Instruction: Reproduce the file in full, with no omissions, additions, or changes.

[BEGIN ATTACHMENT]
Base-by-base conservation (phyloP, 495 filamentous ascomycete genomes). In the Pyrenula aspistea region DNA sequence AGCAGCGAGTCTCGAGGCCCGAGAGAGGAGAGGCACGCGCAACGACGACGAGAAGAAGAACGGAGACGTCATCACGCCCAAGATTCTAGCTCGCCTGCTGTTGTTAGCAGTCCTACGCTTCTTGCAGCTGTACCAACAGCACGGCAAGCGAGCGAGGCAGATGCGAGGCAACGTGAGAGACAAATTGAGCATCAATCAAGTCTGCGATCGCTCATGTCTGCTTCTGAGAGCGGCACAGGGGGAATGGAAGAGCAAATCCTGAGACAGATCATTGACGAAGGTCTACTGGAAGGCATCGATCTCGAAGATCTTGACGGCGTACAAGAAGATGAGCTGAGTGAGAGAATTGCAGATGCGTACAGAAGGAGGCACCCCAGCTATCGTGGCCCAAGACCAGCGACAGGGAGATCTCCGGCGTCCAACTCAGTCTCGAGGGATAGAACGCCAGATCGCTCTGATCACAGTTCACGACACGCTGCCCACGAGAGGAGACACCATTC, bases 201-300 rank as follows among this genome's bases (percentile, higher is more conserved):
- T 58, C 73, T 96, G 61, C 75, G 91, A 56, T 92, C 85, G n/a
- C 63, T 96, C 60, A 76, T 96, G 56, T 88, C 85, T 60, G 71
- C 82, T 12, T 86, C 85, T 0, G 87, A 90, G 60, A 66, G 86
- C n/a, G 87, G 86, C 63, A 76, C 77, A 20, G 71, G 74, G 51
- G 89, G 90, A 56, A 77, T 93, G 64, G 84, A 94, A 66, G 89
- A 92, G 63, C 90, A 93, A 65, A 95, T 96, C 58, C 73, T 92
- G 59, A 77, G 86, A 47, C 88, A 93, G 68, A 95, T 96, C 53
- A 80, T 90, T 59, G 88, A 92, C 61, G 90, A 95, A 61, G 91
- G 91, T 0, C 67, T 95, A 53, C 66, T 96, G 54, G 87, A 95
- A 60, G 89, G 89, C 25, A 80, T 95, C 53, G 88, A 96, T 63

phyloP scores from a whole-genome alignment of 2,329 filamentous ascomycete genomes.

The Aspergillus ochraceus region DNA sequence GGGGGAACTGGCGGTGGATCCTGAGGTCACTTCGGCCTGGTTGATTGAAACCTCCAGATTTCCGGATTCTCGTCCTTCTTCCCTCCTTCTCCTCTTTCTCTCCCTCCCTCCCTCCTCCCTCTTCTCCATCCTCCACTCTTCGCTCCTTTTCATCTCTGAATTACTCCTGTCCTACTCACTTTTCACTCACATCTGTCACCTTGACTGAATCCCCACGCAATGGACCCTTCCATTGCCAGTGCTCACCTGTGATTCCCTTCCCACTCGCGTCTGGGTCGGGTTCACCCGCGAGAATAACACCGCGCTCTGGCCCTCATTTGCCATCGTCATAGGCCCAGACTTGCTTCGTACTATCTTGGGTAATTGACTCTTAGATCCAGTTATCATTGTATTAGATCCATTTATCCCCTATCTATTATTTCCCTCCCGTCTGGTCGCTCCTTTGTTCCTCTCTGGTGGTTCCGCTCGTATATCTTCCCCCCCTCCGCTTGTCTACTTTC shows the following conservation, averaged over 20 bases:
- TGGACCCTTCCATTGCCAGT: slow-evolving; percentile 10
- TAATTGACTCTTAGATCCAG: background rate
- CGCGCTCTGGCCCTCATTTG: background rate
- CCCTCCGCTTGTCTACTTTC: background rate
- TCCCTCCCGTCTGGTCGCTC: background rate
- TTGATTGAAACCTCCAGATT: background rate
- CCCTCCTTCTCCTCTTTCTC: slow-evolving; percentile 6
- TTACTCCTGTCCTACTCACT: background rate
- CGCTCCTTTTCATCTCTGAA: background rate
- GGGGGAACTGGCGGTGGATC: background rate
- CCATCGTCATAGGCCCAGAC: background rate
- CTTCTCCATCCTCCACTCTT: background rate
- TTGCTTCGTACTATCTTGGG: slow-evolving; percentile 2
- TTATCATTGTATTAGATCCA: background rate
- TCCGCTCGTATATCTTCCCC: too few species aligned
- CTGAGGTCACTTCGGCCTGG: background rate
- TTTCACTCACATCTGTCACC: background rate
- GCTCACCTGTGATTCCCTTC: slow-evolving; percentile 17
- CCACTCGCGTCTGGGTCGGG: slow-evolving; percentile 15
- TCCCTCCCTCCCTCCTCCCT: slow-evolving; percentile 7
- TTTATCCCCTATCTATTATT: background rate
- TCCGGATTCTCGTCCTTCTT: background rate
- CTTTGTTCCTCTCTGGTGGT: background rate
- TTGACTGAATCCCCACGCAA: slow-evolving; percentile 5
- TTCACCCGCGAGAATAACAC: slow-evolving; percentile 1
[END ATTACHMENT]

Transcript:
Base-by-base conservation (phyloP, 495 filamentous ascomycete genomes). In the Pyrenula aspistea region DNA sequence AGCAGCGAGTCTCGAGGCCCGAGAGAGGAGAGGCACGCGCAACGACGACGAGAAGAAGAACGGAGACGTCATCACGCCCAAGATTCTAGCTCGCCTGCTGTTGTTAGCAGTCCTACGCTTCTTGCAGCTGTACCAACAGCACGGCAAGCGAGCGAGGCAGATGCGAGGCAACGTGAGAGACAAATTGAGCATCAATCAAGTCTGCGATCGCTCATGTCTGCTTCTGAGAGCGGCACAGGGGGAATGGAAGAGCAAATCCTGAGACAGATCATTGACGAAGGTCTACTGGAAGGCATCGATCTCGAAGATCTTGACGGCGTACAAGAAGATGAGCTGAGTGAGAGAATTGCAGATGCGTACAGAAGGAGGCACCCCAGCTATCGTGGCCCAAGACCAGCGACAGGGAGATCTCCGGCGTCCAACTCAGTCTCGAGGGATAGAACGCCAGATCGCTCTGATCACAGTTCACGACACGCTGCCCACGAGAGGAGACACCATTC, bases 201-300 rank as follows among this genome's bases (percentile, higher is more conserved):
- T 58, C 73, T 96, G 61, C 75, G 91, A 56, T 92, C 85, G n/a
- C 63, T 96, C 60, A 76, T 96, G 56, T 88, C 85, T 60, G 71
- C 82, T 12, T 86, C 85, T 0, G 87, A 90, G 60, A 66, G 86
- C n/a, G 87, G 86, C 63, A 76, C 77, A 20, G 71, G 74, G 51
- G 89, G 90, A 56, A 77, T 93, G 64, G 84, A 94, A 66, G 89
- A 92, G 63, C 90, A 93, A 65, A 95, T 96, C 58, C 73, T 92
- G 59, A 77, G 86, A 47, C 88, A 93, G 68, A 95, T 96, C 53
- A 80, T 90, T 59, G 88, A 92, C 61, G 90, A 95, A 61, G 91
- G 91, T 0, C 67, T 95, A 53, C 66, T 96, G 54, G 87, A 95
- A 60, G 89, G 89, C 25, A 80, T 95, C 53, G 88, A 96, T 63

phyloP scores from a whole-genome alignment of 2,329 filamentous ascomycete genomes.

The Aspergillus ochraceus region DNA sequence GGGGGAACTGGCGGTGGATCCTGAGGTCACTTCGGCCTGGTTGATTGAAACCTCCAGATTTCCGGATTCTCGTCCTTCTTCCCTCCTTCTCCTCTTTCTCTCCCTCCCTCCCTCCTCCCTCTTCTCCATCCTCCACTCTTCGCTCCTTTTCATCTCTGAATTACTCCTGTCCTACTCACTTTTCACTCACATCTGTCACCTTGACTGAATCCCCACGCAATGGACCCTTCCATTGCCAGTGCTCACCTGTGATTCCCTTCCCACTCGCGTCTGGGTCGGGTTCACCCGCGAGAATAACACCGCGCTCTGGCCCTCATTTGCCATCGTCATAGGCCCAGACTTGCTTCGTACTATCTTGGGTAATTGACTCTTAGATCCAGTTATCATTGTATTAGATCCATTTATCCCCTATCTATTATTTCCCTCCCGTCTGGTCGCTCCTTTGTTCCTCTCTGGTGGTTCCGCTCGTATATCTTCCCCCCCTCCGCTTGTCTACTTTC shows the following conservation, averaged over 20 bases:
- TGGACCCTTCCATTGCCAGT: slow-evolving; percentile 10
- TAATTGACTCTTAGATCCAG: background rate
- CGCGCTCTGGCCCTCATTTG: background rate
- CCCTCCGCTTGTCTACTTTC: background rate
- TCCCTCCCGTCTGGTCGCTC: background rate
- TTGATTGAAACCTCCAGATT: background rate
- CCCTCCTTCTCCTCTTTCTC: slow-evolving; percentile 6
- TTACTCCTGTCCTACTCACT: background rate
- CGCTCCTTTTCATCTCTGAA: background rate
- GGGGGAACTGGCGGTGGATC: background rate
- CCATCGTCATAGGCCCAGAC: background rate
- CTTCTCCATCCTCCACTCTT: background rate
- TTGCTTCGTACTATCTTGGG: slow-evolving; percentile 2
- TTATCATTGTATTAGATCCA: background rate
- TCCGCTCGTATATCTTCCCC: too few species aligned
- CTGAGGTCACTTCGGCCTGG: background rate
- TTTCACTCACATCTGTCACC: background rate
- GCTCACCTGTGATTCCCTTC: slow-evolving; percentile 17
- CCACTCGCGTCTGGGTCGGG: slow-evolving; percentile 15
- TCCCTCCCTCCCTCCTCCCT: slow-evolving; percentile 7
- TTTATCCCCTATCTATTATT: background rate
- TCCGGATTCTCGTCCTTCTT: background rate
- CTTTGTTCCTCTCTGGTGGT: background rate
- TTGACTGAATCCCCACGCAA: slow-evolving; percentile 5
- TTCACCCGCGAGAATAACAC: slow-evolving; percentile 1